“I doubt he set out to be like he is, though.” Rob cocked his hat back. “Seems to me it must have just snuck up on him, all that orneriness.”
“Then watch out for it. Anyway, Morgan won’t let you turn into Dad.”
“That’s just the thing that bothers me. Why’d Mom let him get that way? She’s no shrinking violet. You’d think she’d pound some sense into him. I’m telling you; I’m worried.”
Luke understood why. His brother’s words were making him mighty uneasy, too. “It can’t happen to us. None of us are mean like that.” But as he said it out loud he remembered a time when he’d been all too mean to Rob. “Not anymore, anyway. Well, maybe Ned.”
“Naw, I think Ned might be in the best shape of any of us now.” They stood a moment and mulled over that surprising fact. “Anyway, we’ve all got tempers. We just didn’t used to have wives and kids to take them out on. Now we do—or we will soon.”
It was an uncomfortable thought.
“None of us are like Dad,” Luke stated with far more certainty than he truly felt.
He’d regained his confidence by the time Mia walked into the cabin just before dinnertime. He’d motored through the rest of his never-ending chores and had even sat down to make the list of wedding guests Mia had requested from him. They needed to get a jump on things if this wedding was going to come off right. He knew some folks took an entire year to plan such an event, but with the spate of weddings among his family and friends lately, he figured his circle were old hands at it.
“Whose truck is that outside?” she said, taking off her coat and boots.
“Ours. What do you think?”
“Ours?” She stopped in her tracks. “You bought it?”
“Yep. Nothing but the best for my princess.”
“Luke, I wish you’d stop calling me that.”
“Why?” He moved toward her. Dipped his head down for a kiss. She kissed him back willingly enough that he took things a little further.
Mia retreated. “Because it makes me uncomfortable.”
“All right, sweetheart. I can call you sweetheart, can’t I?”
A smile tugged at her lips. “I guess so. That’s a pretty fancy truck. Are you sure you can afford it?”
It was his turn to pull back. “What did I tell you earlier? Stop worrying about the money. I’ve got it covered.”
“Shh.” He kissed her again. “Don’t you worry your head about anything. Come on and sit down.”
As he led her to the couch, Luke realized Mia seemed awfully tired. He knew she was beginning to feel the pinch of helping prepare Fila and Camila’s restaurant for its grand opening in a few weeks, but he was surprised by how pale and drawn she looked when she dropped onto the cushion beside him. He reached out to gather her into his arms.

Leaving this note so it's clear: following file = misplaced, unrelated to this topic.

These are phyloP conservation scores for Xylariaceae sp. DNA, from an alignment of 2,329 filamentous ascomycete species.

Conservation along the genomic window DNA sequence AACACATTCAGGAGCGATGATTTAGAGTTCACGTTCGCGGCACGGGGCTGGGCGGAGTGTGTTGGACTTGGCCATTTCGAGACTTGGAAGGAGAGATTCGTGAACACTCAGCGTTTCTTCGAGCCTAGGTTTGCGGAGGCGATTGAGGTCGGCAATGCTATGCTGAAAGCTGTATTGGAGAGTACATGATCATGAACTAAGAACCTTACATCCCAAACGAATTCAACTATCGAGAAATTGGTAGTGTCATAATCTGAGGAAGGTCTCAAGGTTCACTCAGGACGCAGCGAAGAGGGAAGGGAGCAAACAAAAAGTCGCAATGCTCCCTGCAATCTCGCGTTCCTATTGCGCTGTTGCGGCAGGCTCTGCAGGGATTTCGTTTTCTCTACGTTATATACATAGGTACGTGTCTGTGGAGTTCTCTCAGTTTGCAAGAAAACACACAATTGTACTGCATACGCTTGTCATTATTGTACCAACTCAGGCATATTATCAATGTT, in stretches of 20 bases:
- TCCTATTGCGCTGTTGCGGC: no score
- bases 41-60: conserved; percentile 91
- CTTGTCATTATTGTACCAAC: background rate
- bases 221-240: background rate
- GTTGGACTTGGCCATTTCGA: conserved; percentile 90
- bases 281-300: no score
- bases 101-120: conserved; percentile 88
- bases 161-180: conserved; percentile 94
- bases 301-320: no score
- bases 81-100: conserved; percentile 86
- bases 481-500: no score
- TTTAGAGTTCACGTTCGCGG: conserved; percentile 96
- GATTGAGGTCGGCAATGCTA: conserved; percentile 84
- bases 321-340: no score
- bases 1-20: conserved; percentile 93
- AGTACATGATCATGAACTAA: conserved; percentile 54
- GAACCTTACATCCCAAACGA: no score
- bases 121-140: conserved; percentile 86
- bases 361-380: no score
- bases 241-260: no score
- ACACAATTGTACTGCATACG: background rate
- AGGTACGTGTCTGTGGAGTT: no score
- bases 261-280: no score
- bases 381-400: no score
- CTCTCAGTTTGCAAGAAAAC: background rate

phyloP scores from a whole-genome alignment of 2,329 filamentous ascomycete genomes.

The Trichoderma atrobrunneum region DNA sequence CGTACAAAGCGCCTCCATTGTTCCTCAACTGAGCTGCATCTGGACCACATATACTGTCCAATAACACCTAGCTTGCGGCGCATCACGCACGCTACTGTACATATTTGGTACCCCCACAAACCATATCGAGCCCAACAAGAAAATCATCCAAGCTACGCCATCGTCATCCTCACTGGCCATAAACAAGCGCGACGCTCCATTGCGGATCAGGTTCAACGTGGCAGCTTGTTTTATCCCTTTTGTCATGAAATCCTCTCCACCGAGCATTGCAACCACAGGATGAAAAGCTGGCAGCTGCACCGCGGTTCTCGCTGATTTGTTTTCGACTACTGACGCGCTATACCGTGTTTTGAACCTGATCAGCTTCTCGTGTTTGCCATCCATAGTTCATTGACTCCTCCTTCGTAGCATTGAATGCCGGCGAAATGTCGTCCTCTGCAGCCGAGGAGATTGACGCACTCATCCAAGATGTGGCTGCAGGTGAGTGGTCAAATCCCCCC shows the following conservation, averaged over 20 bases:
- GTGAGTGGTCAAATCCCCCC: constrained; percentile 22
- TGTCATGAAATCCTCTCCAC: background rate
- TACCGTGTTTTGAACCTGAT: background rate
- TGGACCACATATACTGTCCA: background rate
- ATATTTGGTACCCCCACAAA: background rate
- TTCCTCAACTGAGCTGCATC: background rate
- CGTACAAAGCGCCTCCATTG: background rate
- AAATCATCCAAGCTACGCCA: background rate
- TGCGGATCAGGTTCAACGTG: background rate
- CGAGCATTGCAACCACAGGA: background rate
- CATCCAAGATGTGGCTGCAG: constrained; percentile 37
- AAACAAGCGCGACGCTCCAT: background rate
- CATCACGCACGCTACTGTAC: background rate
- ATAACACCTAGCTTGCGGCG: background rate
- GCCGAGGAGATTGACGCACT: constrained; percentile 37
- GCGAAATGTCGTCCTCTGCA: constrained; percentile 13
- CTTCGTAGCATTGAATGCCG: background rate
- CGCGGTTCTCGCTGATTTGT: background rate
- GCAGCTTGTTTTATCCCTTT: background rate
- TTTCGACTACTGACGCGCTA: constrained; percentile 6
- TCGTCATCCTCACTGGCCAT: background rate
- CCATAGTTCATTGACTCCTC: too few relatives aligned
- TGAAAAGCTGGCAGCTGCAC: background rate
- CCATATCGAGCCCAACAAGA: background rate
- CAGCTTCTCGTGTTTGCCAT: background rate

“Something wrong?” He lifted her chin with his finger, the better to gaze into her eyes.
“My mother.” Her tone was sour.
He tightened his hold on her. “What did she do now?”
“She booked her church for the wedding. And she wouldn’t take no for an answer. I don’t want to get married there.”
“Well, hang on a moment.” That wasn’t as bad as he’d feared. Luke thought it through. He knew Mia’s parents were far more religious than anyone in his family. Their church had a large, close-knit congregation. He could see how holding the wedding there might be important to Enid. “It might make a lot of sense, now that I think about it.”
For one thing, the Anglican church was the grandest one in town. Its large structure boasted a vaulted ceiling and fine stain-glassed windows—a far cry from the simplicity of the church his parents attended.
A fitting venue for a fairy tale wedding for his bride.
“How does it make sense?” Mia stared at him.
“A wedding should take place at the bride’s church, don’t you think? Besides, it obviously means a lot to your mother, and we want her to be happy, too. We want our families to get along together.”
“What about my happiness?”
“Why wouldn’t you be happy?” He could imagine the two of them standing in front of the minister. Him in his suit. Mia in white gown with a flowing train. Picture perfect. Every girl’s dream, right? “I made my guest list, by the way.”
Mia had been about to answer, but the sheaf of papers he handed her seemed to make her forget what she wanted to say. She riffled through the pages.
“This must be everyone in town.”
“Just the important people.”
“We can’t fit all of these people in your parents’ house.”
“Then we’ll find a bigger venue—maybe Bella and Evan’s place.”
“The Mortimers? What about your mother? She’s already making plans.” Mia flipped through the list again and Luke felt a pang. She was right—his mother wasn’t going to be particularly pleased, but she’d understand when she learned the number of guests they planned to invite. “Luke, this is crazy. These people don’t mean anything to us.”
“They’re our neighbors, aren’t they?” He meant for this to be a grand event—one that would silence wagging tongues forever. He wanted no one to have a doubt that he was proud of his wife and coming family.
“If you count the entire county as our neighbors, sure.” She set the list on the table. “What is this all about?”
A muscle in his jaw pulsed. “It’s about me showing the world I care about you. It’s about putting to rest any misunderstandings about who your husband is.”
She didn’t look satisfied. “No one else but us cares.”
“I care. Let’s put an end to all the rumors once and for all. Let’s have a big church wedding and a big reception.”
“It bothers you, doesn’t it?”
“That people are talking about us?”
He pulled her into the circle of his arms again, ignoring the protest of muscles that ached from his day’s work. Those aches and pains were his constant companions now that he was running the bulk of the ranch himself. “Look, princess. Pretty soon there’ll be nothing to talk about except us Mathesons. You, me and our baby.” And he kissed away the rest of her words.
“You’re so tiny,” Rose sighed. “Like a fairy princess, even at four months pregnant.”